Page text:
CXM: Yeah, I guess that was my next question. You live with Stephen Hyde who is a full-time pro. Do you ever say to yourself, “If I could just focus on this I could have…or I would be even better if…?”

JK: Yeah, my goal is to get a pro contract soon. I want to make biking my full-time job but it’s great at this point in time still having a job that I’m interested in and it sort of relieved that financial pressure that most people trying to become full-time pros are stuck in. I’m still able to live comfortably while I’m training and trying to make the jump up to the pro level. The goal in the future is to make it my job, to bike.

CXM: Makes sense. That’s what JAM Fund has really been successful at doing, yeah? We’ve seen Stephen Hyde, Ellen Noble and Anthony Clark among others move on to pro contracts.

JK: Yeah. I mean, there’s definitely an expectation to give it 100% and make the jump up to a full-time pro in a few years. They don’t put a ton of pressure on you day-to-day to make it happen but there’s definitely a sense in the JAM Fund community that you’re going to go 100% into this and you’re going to really do all it takes to make it to the next level. They have the support, obviously, and the knowledge to make it happen so it’s really a perfect situation for me.

CXM: That’s very cool. Finishing fourth at Nationals I mean, you finished ahead of Jeremy Powers, one of the founders of JAM Fund, and then Anthony Clark, one of many famous JAM Fund alumni, how does it feel to be already ahead of those guys? Is it kind of surreal?

Jack Kisseberth on his way to fourth at the 2017 Cyclocross National Championships. Elite Men. © A. Yee / Cyclocross Magazine

Jack Kisseberth on his way to fourth at the 2017 Cyclocross National Championships. Elite Men. © A. Yee / Cyclocross Magazine

JK: It’s definitely surreal. It’s still one race, and everyone has bad races, and not all the conditions suited everyone’s strengths so it’s not like I feel like I’m a better bike racer than Jeremy Powers now by any means. He’s still so much stronger than I am and they have so much more knowledge. I’m not letting it get to my head that this is where I am all the time but it’s definitely…it’s a move in the right direction and hopefully next year we can keep on progressing and have this be a more usual result for me, not a standout result.

CXM: Sure. You’re coached by Al Donahue, you have a housemate in Stephen Hyde, and then with Jeremy Powers being one of the founders of JAM Fund, is he also an adviser and kind of a mentor to you as well?

JK: Yes, definitely. There’s a whole community behind JAM with all the alumni, with Stephen Hyde, with Jeremy Durrin, with Anthony Clark, all these guys who have gone on, Ellen Noble, to be successful. Then obviously Jeremy and Al are sort of the pillars of the company and the team. It’s just there are so many resources and everyone works together, and the goal is for everyone within the organization and within the team and the community to excel and improve. There’s not really one person who I’m only reaching out to and one person who is helping me. It’s sort of a big group effort. I think that’s what’s really special about the team. I don’t think there are many small towns that have this much talent and this many resources anywhere in the U.S. You go down the street and it’s Jeremy Powers’ house. You go down the street and it’s Jeremy Durrin, and living with Stephen Hyde. Everyone’s sort of right here.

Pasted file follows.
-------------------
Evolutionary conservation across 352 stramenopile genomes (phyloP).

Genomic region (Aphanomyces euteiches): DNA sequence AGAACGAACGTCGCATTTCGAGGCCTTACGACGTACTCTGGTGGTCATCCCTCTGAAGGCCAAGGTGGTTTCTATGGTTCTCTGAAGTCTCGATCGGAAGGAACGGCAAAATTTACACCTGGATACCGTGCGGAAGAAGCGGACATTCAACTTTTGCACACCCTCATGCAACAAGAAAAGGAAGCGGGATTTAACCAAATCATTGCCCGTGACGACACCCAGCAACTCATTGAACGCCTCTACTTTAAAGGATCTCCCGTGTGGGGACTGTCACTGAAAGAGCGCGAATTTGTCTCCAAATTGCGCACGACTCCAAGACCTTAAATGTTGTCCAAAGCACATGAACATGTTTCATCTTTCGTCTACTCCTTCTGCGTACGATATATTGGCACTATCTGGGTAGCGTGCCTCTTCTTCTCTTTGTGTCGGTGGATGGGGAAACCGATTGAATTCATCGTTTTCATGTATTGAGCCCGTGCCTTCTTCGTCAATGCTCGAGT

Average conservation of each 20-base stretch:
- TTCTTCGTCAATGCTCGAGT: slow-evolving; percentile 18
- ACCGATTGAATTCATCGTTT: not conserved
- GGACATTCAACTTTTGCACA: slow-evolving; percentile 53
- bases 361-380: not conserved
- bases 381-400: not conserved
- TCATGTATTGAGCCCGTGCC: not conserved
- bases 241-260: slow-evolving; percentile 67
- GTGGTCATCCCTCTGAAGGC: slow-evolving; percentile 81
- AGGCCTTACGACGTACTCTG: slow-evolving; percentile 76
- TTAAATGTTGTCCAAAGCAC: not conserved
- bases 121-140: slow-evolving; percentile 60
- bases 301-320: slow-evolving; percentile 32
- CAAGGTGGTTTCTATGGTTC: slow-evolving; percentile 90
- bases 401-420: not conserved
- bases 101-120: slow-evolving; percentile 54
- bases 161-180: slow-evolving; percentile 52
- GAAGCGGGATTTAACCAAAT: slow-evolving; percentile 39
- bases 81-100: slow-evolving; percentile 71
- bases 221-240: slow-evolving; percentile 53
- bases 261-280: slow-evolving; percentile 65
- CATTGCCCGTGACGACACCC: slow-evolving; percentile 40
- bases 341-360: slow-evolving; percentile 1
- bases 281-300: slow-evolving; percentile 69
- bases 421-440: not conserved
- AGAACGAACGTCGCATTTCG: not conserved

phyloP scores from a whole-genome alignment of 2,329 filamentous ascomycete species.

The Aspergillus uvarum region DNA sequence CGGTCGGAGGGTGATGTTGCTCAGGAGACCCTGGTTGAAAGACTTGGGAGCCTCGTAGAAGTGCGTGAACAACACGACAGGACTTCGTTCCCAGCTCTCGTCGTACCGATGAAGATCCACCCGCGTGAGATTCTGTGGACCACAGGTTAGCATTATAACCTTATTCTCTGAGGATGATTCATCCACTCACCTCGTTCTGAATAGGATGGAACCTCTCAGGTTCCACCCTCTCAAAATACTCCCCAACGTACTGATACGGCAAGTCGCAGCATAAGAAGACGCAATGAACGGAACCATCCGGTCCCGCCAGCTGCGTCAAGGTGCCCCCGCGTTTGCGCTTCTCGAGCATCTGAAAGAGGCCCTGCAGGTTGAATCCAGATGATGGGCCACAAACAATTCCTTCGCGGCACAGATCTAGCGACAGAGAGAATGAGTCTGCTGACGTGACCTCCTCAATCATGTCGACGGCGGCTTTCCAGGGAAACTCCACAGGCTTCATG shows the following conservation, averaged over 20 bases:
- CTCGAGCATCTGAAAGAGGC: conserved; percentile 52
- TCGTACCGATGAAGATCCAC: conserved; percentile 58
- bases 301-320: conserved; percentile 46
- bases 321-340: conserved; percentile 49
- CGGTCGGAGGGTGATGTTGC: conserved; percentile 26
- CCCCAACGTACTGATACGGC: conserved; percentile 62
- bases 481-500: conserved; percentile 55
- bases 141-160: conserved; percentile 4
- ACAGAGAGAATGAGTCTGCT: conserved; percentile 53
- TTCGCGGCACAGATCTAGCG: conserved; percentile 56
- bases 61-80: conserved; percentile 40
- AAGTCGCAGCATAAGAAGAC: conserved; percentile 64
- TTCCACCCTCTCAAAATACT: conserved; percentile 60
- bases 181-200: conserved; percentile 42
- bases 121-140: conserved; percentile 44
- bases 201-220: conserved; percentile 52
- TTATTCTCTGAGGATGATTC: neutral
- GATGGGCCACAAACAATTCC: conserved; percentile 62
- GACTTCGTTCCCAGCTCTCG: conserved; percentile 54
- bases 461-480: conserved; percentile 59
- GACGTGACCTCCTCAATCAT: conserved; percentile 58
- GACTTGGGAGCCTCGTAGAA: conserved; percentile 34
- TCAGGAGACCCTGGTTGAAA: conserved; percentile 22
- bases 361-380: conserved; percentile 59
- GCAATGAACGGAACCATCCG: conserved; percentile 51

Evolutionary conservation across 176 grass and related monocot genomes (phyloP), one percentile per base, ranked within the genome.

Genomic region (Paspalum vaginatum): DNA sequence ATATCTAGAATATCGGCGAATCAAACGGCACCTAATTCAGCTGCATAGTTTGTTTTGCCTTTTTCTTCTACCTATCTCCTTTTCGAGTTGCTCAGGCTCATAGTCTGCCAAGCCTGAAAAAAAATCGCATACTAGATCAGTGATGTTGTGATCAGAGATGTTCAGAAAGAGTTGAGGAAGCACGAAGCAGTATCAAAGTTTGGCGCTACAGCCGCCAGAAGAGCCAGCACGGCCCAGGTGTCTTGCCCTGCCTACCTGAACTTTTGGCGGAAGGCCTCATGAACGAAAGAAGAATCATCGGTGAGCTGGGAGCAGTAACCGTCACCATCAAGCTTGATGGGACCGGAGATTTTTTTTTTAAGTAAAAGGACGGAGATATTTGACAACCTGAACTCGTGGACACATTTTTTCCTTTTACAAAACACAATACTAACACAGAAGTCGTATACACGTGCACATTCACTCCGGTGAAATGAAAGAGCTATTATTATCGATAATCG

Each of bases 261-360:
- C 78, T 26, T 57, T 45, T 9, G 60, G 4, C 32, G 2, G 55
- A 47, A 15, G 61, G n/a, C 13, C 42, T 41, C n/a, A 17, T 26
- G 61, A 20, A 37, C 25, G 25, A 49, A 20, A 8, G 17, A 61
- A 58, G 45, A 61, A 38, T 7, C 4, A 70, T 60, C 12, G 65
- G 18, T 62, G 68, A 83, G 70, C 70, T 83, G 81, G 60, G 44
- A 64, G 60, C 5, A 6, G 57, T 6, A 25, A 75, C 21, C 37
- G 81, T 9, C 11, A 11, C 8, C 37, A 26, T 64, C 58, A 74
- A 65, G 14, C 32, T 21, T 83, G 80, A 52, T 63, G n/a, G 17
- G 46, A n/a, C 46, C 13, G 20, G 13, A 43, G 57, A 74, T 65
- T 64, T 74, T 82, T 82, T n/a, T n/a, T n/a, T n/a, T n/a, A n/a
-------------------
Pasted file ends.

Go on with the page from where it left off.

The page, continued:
“It’s still one race, and everyone has bad races, and not all the conditions suited everyone’s strengths so it’s not like I feel like I’m a better bike racer than Jeremy Powers now by any means. He’s still so much stronger than I am and they have so much more knowledge.”

CXM: That’s pretty cool. With Stephen Hyde and Jeremy Powers both in your back pocket, you have the most sought-after situation it seems. You kind of have the two best cyclocrossers in the nation right at your disposal.

JK: Yup. It keeps your ego in check when you go out on a ride and you’re riding a cyclocross course and usually in any other part of the world you’d be much better than everyone else in the town, but you’re just getting destroyed on sand sections or run-ups. It keeps you modest and keeps you driven to sort of perform as they have, and you see what they’re doing, what their daily life is like, and what it takes to be a top professional in the U.S. You have all the tools you need to make it. It’s just about putting in the work.

Not much real estate. Cody Kaiser and Jack Kisseberth battle for the right line, and take the high line. 2017 Cyclocross National Championship, Elite Men. © C. Fegan-Kim / Cyclocross Magazine

Using all his tools, Kisseberth rode aggressively in Hartford to get up to the front, battling with Cody Kaiser for the right line, and taking the high line. 2017 Cyclocross National Championship, Elite Men. © C. Fegan-Kim / Cyclocross Magazine